Lea Wait here, admitting I’m a cable news addict who in recent months has been more than a little disillusioned by the amazing ability of our elected representatives (both in Washington and here in Augusta, Maine,) to accomplish so little, when so much obviously needs to be done. Which got me thinking about all the vitally important decisions legislative bodies have made over the years.
Mentioning this to my husband, who’s usually good for a return rant of his own, he snarled something like, “Right. Important decisions. Like deciding what would be the state dessert.”
Which actually was a major issue here in Maine a couple of years back. The blueberry growers, see, wanted the Maine State Dessert to be blueberry pie, even though the blueberry had already claimed the honor of being the Maine State Berry. Another very vocal contingent were lobbying for the Whoopie Pie to take the honors. But Maine’s a thoughtful state, full of solutions. Since I know you’re now anxious to know the outcome of that dilemma … Blueberry Pie won the day, and is now the Maine State Dessert. BUT … Whoopie Pie is now the official Maine State Treat. (Does any other state have an Official Treat? I have no idea. But it solved the problem for us. And ended a good many hours of lobbying and discussion.)
As I contemplated that solution, I began wondering. Maine has a Dessert and a Treat. We have an Official Bird (the Chickadee) and an Official Animal (the Moose.) I even knew we had an Official Beverage. (Moxie. If you don’t know – I won’t tell.)
But what else had Maine chosen to honor with its official title? I went off in search of the answers.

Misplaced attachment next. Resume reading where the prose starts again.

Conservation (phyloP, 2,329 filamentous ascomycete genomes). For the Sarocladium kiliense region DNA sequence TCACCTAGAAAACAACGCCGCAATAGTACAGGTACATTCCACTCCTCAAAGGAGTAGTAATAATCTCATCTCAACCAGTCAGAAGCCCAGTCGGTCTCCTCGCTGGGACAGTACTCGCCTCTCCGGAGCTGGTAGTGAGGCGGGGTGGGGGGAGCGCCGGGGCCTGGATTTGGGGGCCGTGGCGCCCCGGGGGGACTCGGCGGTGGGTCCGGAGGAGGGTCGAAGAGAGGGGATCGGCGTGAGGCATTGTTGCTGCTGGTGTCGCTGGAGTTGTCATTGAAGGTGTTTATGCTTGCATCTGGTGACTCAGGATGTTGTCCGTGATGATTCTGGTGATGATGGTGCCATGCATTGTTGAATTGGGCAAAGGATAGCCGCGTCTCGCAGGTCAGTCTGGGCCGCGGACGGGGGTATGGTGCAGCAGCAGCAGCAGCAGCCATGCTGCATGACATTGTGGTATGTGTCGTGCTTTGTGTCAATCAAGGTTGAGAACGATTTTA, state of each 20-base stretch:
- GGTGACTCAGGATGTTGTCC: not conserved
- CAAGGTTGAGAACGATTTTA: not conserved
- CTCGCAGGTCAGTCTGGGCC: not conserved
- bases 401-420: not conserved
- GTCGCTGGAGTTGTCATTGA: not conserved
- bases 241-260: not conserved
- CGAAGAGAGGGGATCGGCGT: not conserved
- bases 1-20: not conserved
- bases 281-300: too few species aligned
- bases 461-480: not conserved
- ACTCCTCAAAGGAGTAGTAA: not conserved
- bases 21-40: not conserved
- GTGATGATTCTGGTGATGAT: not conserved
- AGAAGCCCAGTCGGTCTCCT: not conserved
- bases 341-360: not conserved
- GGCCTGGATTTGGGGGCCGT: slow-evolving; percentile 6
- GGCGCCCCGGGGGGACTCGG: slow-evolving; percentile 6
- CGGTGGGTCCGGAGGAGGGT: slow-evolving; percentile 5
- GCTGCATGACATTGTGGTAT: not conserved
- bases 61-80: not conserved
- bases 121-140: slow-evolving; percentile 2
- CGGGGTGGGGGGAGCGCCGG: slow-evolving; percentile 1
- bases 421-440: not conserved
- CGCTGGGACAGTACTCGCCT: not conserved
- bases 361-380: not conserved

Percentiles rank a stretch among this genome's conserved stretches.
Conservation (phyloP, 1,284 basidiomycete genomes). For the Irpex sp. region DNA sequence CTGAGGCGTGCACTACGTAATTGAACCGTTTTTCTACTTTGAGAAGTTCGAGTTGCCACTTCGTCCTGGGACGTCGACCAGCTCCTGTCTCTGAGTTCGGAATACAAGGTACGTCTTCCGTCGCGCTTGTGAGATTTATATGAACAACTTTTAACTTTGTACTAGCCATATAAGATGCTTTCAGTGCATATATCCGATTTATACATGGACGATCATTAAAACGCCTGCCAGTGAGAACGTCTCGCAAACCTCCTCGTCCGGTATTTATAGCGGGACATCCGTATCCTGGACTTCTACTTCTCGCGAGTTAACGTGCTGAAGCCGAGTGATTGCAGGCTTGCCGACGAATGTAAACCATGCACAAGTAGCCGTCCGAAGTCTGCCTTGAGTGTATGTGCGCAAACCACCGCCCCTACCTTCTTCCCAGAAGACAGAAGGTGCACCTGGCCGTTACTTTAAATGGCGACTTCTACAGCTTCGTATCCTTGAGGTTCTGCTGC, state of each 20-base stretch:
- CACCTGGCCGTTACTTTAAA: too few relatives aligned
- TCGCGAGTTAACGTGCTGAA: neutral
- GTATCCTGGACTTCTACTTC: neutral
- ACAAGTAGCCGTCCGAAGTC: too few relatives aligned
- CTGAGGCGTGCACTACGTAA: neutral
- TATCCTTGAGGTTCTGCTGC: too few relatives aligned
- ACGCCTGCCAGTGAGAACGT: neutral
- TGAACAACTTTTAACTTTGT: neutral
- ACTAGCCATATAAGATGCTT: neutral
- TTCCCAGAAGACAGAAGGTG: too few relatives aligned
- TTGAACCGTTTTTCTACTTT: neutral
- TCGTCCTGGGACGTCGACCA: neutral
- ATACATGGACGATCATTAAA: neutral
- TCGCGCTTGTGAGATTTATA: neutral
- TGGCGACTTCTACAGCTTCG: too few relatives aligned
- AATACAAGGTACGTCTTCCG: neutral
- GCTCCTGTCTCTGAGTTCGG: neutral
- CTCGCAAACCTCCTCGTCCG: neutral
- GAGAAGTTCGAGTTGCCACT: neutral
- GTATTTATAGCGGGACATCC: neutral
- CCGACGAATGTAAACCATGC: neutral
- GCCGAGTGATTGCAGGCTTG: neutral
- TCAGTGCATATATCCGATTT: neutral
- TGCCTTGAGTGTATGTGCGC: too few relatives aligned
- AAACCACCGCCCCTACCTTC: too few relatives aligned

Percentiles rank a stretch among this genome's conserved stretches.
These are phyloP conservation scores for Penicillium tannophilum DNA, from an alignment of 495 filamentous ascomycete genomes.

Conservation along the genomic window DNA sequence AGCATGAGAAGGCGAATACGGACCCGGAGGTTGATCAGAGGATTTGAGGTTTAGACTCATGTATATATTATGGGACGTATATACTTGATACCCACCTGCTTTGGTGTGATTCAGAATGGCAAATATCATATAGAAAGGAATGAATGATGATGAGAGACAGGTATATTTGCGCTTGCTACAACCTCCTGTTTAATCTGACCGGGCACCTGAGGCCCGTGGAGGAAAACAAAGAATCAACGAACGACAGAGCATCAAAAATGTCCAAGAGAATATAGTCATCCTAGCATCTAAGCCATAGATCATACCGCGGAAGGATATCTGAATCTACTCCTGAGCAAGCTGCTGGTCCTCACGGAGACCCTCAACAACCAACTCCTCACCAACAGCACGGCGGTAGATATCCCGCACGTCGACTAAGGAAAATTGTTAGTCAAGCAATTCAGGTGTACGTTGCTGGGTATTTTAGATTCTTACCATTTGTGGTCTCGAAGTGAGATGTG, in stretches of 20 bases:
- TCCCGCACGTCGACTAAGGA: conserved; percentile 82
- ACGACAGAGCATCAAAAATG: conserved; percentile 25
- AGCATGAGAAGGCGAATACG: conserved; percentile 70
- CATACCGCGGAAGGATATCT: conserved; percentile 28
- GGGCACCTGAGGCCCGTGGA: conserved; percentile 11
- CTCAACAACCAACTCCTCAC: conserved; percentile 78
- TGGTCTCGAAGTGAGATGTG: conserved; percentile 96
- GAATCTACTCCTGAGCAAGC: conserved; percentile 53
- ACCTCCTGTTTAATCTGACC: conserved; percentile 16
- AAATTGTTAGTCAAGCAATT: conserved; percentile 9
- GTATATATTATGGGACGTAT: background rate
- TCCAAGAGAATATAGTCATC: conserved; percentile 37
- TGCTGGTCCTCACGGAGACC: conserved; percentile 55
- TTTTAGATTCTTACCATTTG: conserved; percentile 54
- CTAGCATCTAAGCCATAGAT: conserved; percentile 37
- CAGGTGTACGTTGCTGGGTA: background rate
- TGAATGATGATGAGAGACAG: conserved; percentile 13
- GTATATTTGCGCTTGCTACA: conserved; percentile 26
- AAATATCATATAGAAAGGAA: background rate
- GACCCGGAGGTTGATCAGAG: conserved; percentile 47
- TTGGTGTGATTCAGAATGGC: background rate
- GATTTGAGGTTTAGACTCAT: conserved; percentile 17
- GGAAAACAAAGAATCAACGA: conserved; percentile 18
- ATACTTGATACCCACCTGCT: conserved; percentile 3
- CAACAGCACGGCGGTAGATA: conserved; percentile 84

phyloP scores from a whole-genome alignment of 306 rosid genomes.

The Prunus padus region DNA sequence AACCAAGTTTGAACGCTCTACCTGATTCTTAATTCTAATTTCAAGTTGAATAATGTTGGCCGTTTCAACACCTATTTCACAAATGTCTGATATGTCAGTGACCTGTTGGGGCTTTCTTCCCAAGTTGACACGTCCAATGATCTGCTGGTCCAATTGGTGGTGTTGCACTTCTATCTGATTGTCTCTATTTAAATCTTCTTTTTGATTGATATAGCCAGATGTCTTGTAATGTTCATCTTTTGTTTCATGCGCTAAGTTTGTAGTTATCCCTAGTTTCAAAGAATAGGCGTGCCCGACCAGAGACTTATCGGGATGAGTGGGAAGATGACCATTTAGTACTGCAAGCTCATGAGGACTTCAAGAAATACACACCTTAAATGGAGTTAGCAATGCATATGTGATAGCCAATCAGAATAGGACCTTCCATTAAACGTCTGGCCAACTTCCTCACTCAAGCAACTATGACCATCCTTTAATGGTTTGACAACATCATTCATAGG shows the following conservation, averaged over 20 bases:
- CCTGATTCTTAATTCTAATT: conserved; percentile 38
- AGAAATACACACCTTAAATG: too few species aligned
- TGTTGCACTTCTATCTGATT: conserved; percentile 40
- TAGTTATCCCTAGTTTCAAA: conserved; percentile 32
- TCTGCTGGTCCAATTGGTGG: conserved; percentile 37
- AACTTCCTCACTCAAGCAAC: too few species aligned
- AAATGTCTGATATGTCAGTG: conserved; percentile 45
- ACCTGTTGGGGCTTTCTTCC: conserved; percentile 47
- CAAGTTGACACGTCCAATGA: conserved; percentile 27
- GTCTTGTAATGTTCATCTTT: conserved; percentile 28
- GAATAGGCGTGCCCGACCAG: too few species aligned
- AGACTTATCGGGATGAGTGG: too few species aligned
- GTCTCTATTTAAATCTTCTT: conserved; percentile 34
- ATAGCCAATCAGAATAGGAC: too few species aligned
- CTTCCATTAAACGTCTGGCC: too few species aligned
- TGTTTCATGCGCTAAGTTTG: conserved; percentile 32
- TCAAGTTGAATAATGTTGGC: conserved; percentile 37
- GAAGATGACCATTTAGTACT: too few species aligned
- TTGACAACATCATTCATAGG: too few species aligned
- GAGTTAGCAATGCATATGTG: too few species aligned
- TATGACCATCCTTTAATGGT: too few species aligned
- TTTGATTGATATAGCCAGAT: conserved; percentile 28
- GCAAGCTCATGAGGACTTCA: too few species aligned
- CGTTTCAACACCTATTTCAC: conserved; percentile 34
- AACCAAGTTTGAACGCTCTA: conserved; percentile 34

I didn’t know, for example, that Maine has it’s very own … Maine State Fossil. The Pertica quadrifaria, I now know, was a primitive plant that lived about 390 million years ago in a brackish marsh near an active volcano, and whose fossils have been found in Baxter State Park, near Mount Katahdin. It has only been found in three other places besides Maine. I don’t know what it’s competition was to become the Maine State Fossil, but I wish it well.
The Maine State Gem I did know: it’s Tourmaline, and it’s one of my personal favorite gems. I have several pieces of tourmaline jewelry, and in my Shadows Antique Print mystery series, Will Brewer gives a pair of green tourmaline earrings to Maggie Summer to welcome her to Maine on her first trip Down East. (Tourmaline also comes in pink, blue, jade, and a
mixture called “watermelon.”)
Of course, the Official Maine Cat is The Maine Coon Cat. Duh. That’s pretty obvious; I just hadn’t thought of it, since I thought the moose had covered animals. Our Maine State Flower is also a little sneaky — it’s the White Pine Cone and Tassel. Official Tree? The White Pine, of course.
I wasn’t there, but I suspect there was heated debate in the
legislature when someone decided there should be a Maine State Fish. Why do I suspect that? Because there are three. One is the Official Maine State Fish: the Landlocked Salmon. But then, in a major P.S. – or maybe a tribute to Dr. Seuss – there is “Heritage Fish #1” (the Eastern Brook Trout) and “Heritage Fish #2” (the Blueback Char).
And, to top it all off — there is an Official Maine State Soil: the Chesuncook Soil Series. No comments on that.
One point of interest: there is no Maine State Shellfish. Clearly, Homaris Americanis (the American Lobster) should be honored by such a title. I’d write to my state representative and suggest he propose it.
Except there are other issues he should be working on right now. Budget deficits. Education. Voting rights. Health reform. Tax reform. Welfare. Maybe after all of those issues get wrapped up. Say, October, or so. Then we can give that lobster his due …. And what about a Maine State Fruit? Or Vegetable?
There’s a lot those legislators have left undone, to be sure …